FORT LAUDERDALE, FL — MARCH 1995 — The brochure promises a week-long Caribbean cruise. Once aboard the 12-deck m.v. Zenith, “indulgence becomes easy. . . relaxation becomes second nature. . . stress becomes a faint memory..”
Passengers are a homogenous lot. Most from Florida, others from the Midwest, they wear Spandex, “maroon and purple warm-ups, white loafers without socks.” But among them is a kind of stowaway, a young writer headed for “a supposedly fun thing I’ll never do again.”
In the years since his suicide, David Foster Wallace has become a legend of sorts. Known as DFW, his post-modern novels and labyrinthine essays are studied and put on pedestals by readers, writers, hipsters alike.
But when he boarded the Zenith, which he called the Nadir, Wallace was known only to a readers on the cutting edge. And once on board, he took readers on a wild, witty, OMG! ride into the “dark heart” of the cruise industry.
This “tropical plumb assignment” came from a “certain swanky East-Coast magazine.” Having published DFW’s acerbic essay on the Illinois State Fair, Harper’s proposed a cruise article. Wallace, then teaching literature at Illinois State, was not eager to go, at least not alone.
But his friend, novelist Jonathan Franzen, was busy. Others begged off, so during his spring break, Wallace flew alone to Fort Lauderdale. Waiting in line to be taken dockside, he felt out of place amid all that Spandex.
Wallace called Harper’s. What, exactly, did they want? “Be yourself,” the editor said. “Enjoy. You’ll find the story.”
Before boarding, Wallace wrote to Franzen: “Prospects for an acute and fecund belle-lettristic essay on cruising in ’95 are looking bleak. . . The atmosphere summons images of a floating range of Poconos.” Then the Zenith, aka the Nadir, set sail.
Over the next week, along with “seeing nearly naked a lot of people I would prefer not to have seen nearly naked,” Wallace saw:
“ — sucrose beaches and water a very bright blue. . .“
“ — fuchsia pantsuits and menstrual-pink sport coats. . .”
“ — a woman in silver lame projectile-vomit inside a glass elevator. . .”
The ship’s horn emitted a “shattering flatulence-of-the-gods sound.” The ship itself “was so clean and so white it looked boiled.” The Caribbean’s blue “varied between baby blanket and fluorescent, likewise the sky. Temperatures were uterine. The very sun itself seemed preset for our comfort.”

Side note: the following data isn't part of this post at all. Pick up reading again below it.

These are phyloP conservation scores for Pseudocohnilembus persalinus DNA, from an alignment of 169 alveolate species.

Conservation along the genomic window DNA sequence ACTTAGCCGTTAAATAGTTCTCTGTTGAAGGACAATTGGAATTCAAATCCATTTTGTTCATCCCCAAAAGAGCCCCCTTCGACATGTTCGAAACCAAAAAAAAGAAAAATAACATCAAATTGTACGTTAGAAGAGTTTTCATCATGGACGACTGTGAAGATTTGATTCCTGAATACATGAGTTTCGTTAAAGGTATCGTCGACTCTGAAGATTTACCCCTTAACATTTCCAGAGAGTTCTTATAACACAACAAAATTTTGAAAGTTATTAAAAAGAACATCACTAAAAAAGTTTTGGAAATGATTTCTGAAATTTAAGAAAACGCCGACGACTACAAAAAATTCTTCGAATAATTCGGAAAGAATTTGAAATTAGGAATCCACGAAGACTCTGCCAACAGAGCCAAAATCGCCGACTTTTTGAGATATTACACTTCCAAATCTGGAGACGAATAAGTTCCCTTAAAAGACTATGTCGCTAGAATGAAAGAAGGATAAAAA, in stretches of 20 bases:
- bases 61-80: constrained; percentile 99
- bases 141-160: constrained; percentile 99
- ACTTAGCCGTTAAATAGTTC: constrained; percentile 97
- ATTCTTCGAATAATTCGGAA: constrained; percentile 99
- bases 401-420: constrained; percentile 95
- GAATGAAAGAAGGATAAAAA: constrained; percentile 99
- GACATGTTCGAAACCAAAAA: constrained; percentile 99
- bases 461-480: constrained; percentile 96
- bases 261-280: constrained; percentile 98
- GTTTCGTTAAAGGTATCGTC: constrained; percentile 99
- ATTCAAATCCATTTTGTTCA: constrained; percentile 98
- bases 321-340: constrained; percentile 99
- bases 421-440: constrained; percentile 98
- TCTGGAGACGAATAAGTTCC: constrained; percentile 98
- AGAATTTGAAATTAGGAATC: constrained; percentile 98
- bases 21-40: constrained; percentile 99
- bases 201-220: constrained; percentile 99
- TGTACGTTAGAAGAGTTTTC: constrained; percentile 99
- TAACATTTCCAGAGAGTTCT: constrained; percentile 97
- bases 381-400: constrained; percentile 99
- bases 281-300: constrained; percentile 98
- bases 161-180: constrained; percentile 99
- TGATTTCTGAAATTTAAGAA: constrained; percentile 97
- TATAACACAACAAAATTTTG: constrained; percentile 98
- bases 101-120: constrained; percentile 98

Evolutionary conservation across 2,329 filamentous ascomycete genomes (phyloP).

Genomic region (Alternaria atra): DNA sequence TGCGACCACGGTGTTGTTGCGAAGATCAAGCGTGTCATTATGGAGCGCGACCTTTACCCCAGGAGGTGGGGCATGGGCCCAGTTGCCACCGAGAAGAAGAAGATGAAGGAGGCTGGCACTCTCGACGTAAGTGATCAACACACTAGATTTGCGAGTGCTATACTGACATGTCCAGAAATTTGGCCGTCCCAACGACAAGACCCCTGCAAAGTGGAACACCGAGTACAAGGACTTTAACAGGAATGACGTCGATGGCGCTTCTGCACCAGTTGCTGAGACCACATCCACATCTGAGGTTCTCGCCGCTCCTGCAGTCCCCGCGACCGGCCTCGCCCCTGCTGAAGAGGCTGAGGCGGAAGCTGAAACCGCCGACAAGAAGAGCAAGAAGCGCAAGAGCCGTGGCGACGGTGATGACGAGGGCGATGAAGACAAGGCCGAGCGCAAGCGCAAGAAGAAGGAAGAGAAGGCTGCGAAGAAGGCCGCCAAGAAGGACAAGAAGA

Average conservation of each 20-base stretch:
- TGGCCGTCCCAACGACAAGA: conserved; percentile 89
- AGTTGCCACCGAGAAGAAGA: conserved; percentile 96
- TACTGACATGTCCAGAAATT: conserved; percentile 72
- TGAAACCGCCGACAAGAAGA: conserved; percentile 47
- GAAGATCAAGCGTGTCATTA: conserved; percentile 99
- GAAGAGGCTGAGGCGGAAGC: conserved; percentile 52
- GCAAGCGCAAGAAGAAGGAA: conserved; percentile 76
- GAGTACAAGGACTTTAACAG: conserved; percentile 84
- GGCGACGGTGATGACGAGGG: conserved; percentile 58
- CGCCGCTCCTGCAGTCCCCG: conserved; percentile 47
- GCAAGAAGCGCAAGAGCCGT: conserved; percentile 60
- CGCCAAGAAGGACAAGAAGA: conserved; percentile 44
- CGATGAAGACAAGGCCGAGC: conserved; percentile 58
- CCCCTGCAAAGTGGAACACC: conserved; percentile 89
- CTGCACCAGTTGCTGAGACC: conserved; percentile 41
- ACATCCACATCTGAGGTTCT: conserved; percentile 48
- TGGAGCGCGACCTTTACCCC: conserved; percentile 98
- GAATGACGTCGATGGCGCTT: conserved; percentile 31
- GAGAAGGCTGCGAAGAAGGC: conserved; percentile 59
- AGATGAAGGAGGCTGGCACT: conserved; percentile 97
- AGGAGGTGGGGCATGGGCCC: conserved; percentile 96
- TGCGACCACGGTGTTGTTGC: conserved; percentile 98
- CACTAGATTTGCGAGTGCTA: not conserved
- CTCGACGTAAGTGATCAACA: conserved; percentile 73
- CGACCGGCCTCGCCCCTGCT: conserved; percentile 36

Wallace, known for binging on Pop Tarts and Diet Dr. Pepper, thought the food “superb.” He developed a crush on Petra, the “Slavanian steward” who could only say “Is no problem” and “You are a funny thing.” He loved his waiter, a squat Hungarian named Tibor, whom Wallace nicknamed “The Tibster.”
Wallace jousted with the Hotel Manager, Mr. Dermatis, nicknamed Mr. Dermatitis, who refused his requests to see behind the scenes. “I wish him ill.” And he recoiled from cruise director Scott Peterson, who “looks like he’s constantly posing for a photograph no one is taking.”
But to a “semi-agoraphobe,” all that pampering was appalling. Each day, Wallace counted “11 gourmet eating ops.” Poolside towels were so thick and lush “you want to propose to them.” His cabin’s vacuum toilet made “your waste seem less removed than hurled from you.”
And then there was the “mysterious invisible room-cleaning.” When he left Cabin 1009 for thirty minutes, the room was cleaned, a fresh mint left on the pillow. Experimenting, Wallace left for 29 minutes, came back. No cleaning. Thirty-one minutes — clean, with mint. How did Petra do that?
Wallace enjoyed dinner conversation with fellow Nadirites, but could scarcely believe what he overheard.
“I have heard upscale adult U.S. citizens ask the Guest Relations Desk whether snorkeling necessitates getting wet, whether the skeet shooting will be held outside, whether the crew sleeps on board, and what time the Midnight Buffet is.”
Wallace said nothing to anyone about his first novel, praised as a “manic, human, flawed extravaganza.” And nothing about Infinite Jest, which after eight years of “daily, fucking war,” was in the final stages of editing.
But you need not plow through that 980-page melange to know that David Foster Wallace dwelled in dire conclusions — about life, literature, even a “supposedly fun thing.”
“There’s something about a mass-market Luxury Cruise that’s unbearably sad,” he wrote early on. And before concluding with a “detailed log of some really representative experiences as together now we go In Search of Managed Fun,” DFW figured it out.
“The dark heart” of any cruise is its promise of ultimate satisfaction. “I want to believe maybe this Ultimate Fantasy Vacation will be enough pampering. . . But the Infantile part of me is insatiable.” From his lifelong battle with depression, he knew that human wants persist, demanding another indulgence, another meal, another high. . .
Wallace spent the last two days in his cabin. He began writing while waiting for the plane back to Chicago. Ninety-seven pages, 137 footnotes. By the time Harper’s published “Shipping Out,” Infinite Jest had made DFW “the current ‘It’ boy of contemporary fiction.”
Sold out readings on a nationwide tour. TV and radio. And a fame he never asked for, never wanted.
Infinite Jest, hailed as a post-modern classic, remains DFW’s masterpiece. But readers not up for such a slog can sample the style, the razor sharp wit, the manic wordiness in Wallace’s essays.
Wallace’s first essay collection, the New York Times wrote: “reveals Mr. Wallace in ways that his fiction has of yet managed to dodge: as a writer struggling mightily to understand and capture his times, as a critic who cares deeply about ‘serious’ art, and as a mensch.”